May/June 2017 – Vol. 29 No. 7

State Schools Chief Tom Torlakson Unveils Greatness by Design, Task Force’s Comprehensive Report on Supporting Outstanding Teaching

Posted: Monday, September 10th, 2012

SACRAMENTO—In a new report, a group of California’s leading education experts formed by State Superintendent of Public Instruction Tom Torlakson called for sweeping improvements to the way teachers are recruited, trained, brought into the profession, mentored, and evaluated.

“This is the most comprehensive look our state has taken at California’s most important profession—teaching—in a generation,” said Torlakson, who created the 48-member Task Force on Educator Excellence in January in partnership with theCommission on Teacher Credentialing External link opens in new window or tab. (CTC). “We are blessed to have many outstanding educators already in our classrooms. And every child deserves a great teacher, one who cares for children today and helps prepare them to contribute to the society and economy of the 21st century.

“Today’s report—grounded in research, best practices from our state and around the world, and the realities of California’s classrooms—charts a path to reach that goal.”

Torlakson formed the Task Force to address fundamental questions about the education profession: how to recruit the best people into the profession, how to develop their skills before they begin work and throughout their careers, and how to provide useful feedback, including using measurements of learning to improve teaching.

“The Task Force has given us a clear, coherent vision for the development of high-quality educators—a vision with real potential to improve teaching and learning for all of California’s students,” said Mary Vixie Sandy, Executive Director of the CTC. “Working together, we can shape the preparation and development of teachers and leaders so that they can inspire and support our young people to reach their highest potential.”

The Task Force was co-chaired by two widely recognized education leaders: Stanford University’s Linda Darling-Hammond, Ph.D. External link opens in new window or tab. and Superintendent Chris Steinhauser External link opens in new window or tab. of the Long Beach Unified School District, the third largest district in California. The group included parents, teachers, principals, superintendents, and business and community leaders, as well as leading academics. Torlakson said he would assign the California Department of Education’s (CDE) Chief Deputy Superintendent Richard Zeiger, and Deputy Superintendent of Instruction and Learning Support Lupita Cortez Alcalá to work with education leaders across the state to implement the report’s recommendations.

The 90-page report, Greatness by Design: Supporting Outstanding Teaching to Sustain a Golden State (PDF; 4MB), addresses the recruitment of new teachers, including the need to develop a diverse, high-quality workforce of teachers and principals. It also examines quality induction programs that can help teachers improve early in their careers—often the key to keeping promising new teachers in the classroom.

The group’s report also looks closely at the kind of ongoing training and support teachers need throughout their careers, including linking professional learning expectations to the certification renewal process.

The report thoroughly examines how to provide a career development framework that fosters growth and leadership opportunities for teachers throughout their careers. It also takes a close look at how to improve the evaluation process, including how to collaborate with teachers and incorporate valid measures of student learning.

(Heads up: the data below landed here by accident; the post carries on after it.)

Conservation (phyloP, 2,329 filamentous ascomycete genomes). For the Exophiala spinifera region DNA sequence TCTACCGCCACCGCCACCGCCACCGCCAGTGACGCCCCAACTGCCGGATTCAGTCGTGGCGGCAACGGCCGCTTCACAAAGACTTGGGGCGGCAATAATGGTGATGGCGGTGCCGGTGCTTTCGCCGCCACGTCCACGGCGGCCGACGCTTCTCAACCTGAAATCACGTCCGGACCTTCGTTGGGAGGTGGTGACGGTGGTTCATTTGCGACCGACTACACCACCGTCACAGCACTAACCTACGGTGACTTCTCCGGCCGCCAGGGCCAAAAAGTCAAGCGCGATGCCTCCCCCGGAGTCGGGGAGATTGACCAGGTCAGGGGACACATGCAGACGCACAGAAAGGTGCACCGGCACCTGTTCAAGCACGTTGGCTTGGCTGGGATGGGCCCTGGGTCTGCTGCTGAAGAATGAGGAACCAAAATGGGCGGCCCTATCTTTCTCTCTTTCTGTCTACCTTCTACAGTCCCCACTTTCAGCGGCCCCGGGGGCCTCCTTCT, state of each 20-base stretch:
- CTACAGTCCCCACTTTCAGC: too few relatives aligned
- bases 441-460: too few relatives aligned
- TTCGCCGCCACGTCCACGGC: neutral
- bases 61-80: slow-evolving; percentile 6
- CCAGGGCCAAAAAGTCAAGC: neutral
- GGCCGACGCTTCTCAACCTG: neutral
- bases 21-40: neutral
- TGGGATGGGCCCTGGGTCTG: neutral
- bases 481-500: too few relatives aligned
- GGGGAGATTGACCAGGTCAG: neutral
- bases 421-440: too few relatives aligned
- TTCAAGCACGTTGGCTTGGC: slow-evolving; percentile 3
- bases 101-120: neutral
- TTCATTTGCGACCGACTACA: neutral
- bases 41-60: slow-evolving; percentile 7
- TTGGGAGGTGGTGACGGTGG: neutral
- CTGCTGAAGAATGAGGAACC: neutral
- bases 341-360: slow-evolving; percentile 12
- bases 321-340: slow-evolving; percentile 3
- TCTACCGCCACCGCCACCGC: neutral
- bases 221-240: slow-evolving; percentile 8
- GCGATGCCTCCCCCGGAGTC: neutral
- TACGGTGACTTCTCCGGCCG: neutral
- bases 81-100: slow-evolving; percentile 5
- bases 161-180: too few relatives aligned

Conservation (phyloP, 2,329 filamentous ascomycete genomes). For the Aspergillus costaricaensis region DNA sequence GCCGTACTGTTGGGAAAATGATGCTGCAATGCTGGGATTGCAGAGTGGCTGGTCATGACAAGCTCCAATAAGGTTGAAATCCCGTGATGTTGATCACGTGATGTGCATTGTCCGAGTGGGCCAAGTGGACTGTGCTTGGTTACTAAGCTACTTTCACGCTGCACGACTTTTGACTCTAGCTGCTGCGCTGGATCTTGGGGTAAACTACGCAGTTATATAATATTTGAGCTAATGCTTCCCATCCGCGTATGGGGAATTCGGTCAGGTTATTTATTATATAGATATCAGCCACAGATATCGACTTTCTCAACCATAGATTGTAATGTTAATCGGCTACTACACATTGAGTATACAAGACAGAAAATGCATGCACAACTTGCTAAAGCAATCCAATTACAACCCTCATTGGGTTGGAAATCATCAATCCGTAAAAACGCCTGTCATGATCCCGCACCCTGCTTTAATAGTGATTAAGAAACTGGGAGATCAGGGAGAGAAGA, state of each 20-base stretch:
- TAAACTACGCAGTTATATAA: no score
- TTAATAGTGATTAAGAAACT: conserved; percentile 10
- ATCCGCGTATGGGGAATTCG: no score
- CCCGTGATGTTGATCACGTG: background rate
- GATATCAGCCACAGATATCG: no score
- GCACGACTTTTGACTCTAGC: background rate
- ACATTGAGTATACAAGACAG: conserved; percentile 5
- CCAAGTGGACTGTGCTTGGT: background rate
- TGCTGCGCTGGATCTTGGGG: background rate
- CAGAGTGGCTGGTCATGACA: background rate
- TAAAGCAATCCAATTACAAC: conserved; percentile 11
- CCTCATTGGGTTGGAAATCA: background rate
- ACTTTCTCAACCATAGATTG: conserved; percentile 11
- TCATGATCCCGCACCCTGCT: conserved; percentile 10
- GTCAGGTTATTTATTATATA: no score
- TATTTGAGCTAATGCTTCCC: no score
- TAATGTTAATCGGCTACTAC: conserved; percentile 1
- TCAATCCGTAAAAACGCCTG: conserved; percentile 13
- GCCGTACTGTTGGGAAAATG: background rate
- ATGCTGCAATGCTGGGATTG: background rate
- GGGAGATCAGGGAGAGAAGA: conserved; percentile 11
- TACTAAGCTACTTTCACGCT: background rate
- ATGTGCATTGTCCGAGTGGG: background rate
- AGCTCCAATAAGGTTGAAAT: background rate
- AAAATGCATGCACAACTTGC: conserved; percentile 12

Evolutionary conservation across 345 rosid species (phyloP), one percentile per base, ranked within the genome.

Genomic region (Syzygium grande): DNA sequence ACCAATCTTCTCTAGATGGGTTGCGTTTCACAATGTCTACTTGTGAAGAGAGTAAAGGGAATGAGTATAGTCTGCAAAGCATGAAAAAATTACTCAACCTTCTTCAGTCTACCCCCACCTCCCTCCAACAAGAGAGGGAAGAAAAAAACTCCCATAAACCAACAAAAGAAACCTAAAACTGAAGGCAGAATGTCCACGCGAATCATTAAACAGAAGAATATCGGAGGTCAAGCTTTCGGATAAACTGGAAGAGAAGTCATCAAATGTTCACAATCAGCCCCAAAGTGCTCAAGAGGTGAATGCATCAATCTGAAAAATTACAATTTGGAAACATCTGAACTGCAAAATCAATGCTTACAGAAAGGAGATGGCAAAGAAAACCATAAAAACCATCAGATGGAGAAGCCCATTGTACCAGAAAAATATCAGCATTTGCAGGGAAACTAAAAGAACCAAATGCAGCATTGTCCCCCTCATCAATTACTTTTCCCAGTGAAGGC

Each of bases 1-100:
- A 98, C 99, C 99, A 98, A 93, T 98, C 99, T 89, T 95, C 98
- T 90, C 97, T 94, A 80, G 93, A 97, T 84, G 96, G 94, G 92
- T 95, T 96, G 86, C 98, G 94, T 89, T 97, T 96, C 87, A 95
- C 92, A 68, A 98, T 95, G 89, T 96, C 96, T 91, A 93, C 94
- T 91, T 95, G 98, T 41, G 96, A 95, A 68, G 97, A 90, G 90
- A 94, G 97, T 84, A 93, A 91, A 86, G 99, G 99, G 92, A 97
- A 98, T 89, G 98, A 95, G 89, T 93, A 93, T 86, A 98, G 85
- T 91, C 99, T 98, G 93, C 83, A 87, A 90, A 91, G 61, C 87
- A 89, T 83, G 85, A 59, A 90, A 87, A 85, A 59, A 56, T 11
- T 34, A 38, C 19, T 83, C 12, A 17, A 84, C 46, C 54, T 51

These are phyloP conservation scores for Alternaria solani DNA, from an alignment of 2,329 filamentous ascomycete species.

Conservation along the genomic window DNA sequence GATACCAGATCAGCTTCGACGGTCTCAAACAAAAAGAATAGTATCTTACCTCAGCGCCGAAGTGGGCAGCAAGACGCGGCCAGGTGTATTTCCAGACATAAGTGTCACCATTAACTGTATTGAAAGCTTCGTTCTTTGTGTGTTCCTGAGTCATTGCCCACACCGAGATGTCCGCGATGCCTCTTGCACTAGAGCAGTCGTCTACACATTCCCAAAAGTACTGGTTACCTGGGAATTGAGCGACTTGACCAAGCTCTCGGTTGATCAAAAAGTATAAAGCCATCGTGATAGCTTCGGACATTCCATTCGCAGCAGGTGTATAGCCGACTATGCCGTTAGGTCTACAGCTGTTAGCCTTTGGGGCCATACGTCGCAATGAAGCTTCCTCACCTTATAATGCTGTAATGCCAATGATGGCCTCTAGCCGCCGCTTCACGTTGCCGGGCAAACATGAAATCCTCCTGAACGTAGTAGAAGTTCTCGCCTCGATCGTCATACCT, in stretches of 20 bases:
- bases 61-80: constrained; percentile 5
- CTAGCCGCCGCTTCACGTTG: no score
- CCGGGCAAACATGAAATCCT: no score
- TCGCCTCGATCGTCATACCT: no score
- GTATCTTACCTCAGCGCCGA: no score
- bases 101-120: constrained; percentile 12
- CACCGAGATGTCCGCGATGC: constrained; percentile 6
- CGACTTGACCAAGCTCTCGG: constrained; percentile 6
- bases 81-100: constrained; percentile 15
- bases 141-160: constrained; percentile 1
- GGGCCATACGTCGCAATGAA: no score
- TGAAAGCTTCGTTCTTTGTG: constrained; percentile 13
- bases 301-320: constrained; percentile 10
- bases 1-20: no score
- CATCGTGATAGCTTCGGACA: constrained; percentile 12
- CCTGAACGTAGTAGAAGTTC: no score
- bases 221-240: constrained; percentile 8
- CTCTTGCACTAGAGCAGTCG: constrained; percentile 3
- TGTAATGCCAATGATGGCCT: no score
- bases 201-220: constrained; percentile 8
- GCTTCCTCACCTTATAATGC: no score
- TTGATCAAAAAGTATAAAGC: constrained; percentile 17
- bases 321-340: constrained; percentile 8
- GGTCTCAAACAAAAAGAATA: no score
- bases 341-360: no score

“The most successful evaluation systems are those that rely upon research-based best practices to help teachers and administrators improve their craft,” said Steinhauser, a 30-year veteran educator known for improving student achievement and closing achievement gaps in a challenging school district. “Collaboration is key to developing these systems, with all parties focused on the ultimate goal of improving student achievement.”

“Around the world, there is growing recognition that expert teachers and school leaders are the most important school resources for improving student learning, and that the highest-achieving nations invest intensely in teaching quality,” said Darling-Hammond, who also serves as vice-chair of the CTC. “California cannot—and should not—do any less. This report describes how we can work strategically to build a world-class educator workforce in all of California’s communities.”

The report opens with a message from Torlakson, himself a teacher, who notes that budget cuts, difficult working conditions, and other factors have made teaching “a profession under siege.”

“The good news is that California is home to some of the very best ideas and research on how to train new teachers and principals, support them from their first days in the classroom to their last, and give them the kind of feedback they need to be even better,” Torlakson said. “The challenge, and therefore the opportunity, is to revive and expand these isolated and sometimes neglected experiments and weave them together with new, research-based ideas into a system that forms a coherent whole that produces exceptional results.”

The report’s findings and recommendations are summarized in the full report available online at the CDE Educator Excellence Task Force Web page.

Written by California Science Teachers Association

California Science Teachers Association

CSTA represents science educators statewide—in every science discipline at every grade level, Kindergarten through University.

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CSTA Annual Conference Early Bird Rates End July 14

Posted: Wednesday, July 12th, 2017

by Jessica Sawko

Teachers engaged in workshop activity

Teachers engaging in hands-on learning during a workshop at the 2016 CSTA conference.

Don’t miss your chance to register at the early bird rate for the 2017 CSTA Conference – the early-bird rate closes July 14. Need ideas on how to secure funding for your participation? Visit our website for suggestions, a budget planning tool, and downloadable justification letter to share with your admin. Want to take advantage of the early rate – but know your district will pay eventually? Register online today and CSTA will reimburse you when we receive payment from your district/employer. (For more information on how that works contact Zi Stair in the office for details – 916-979-7004 or zi@cascience.org.)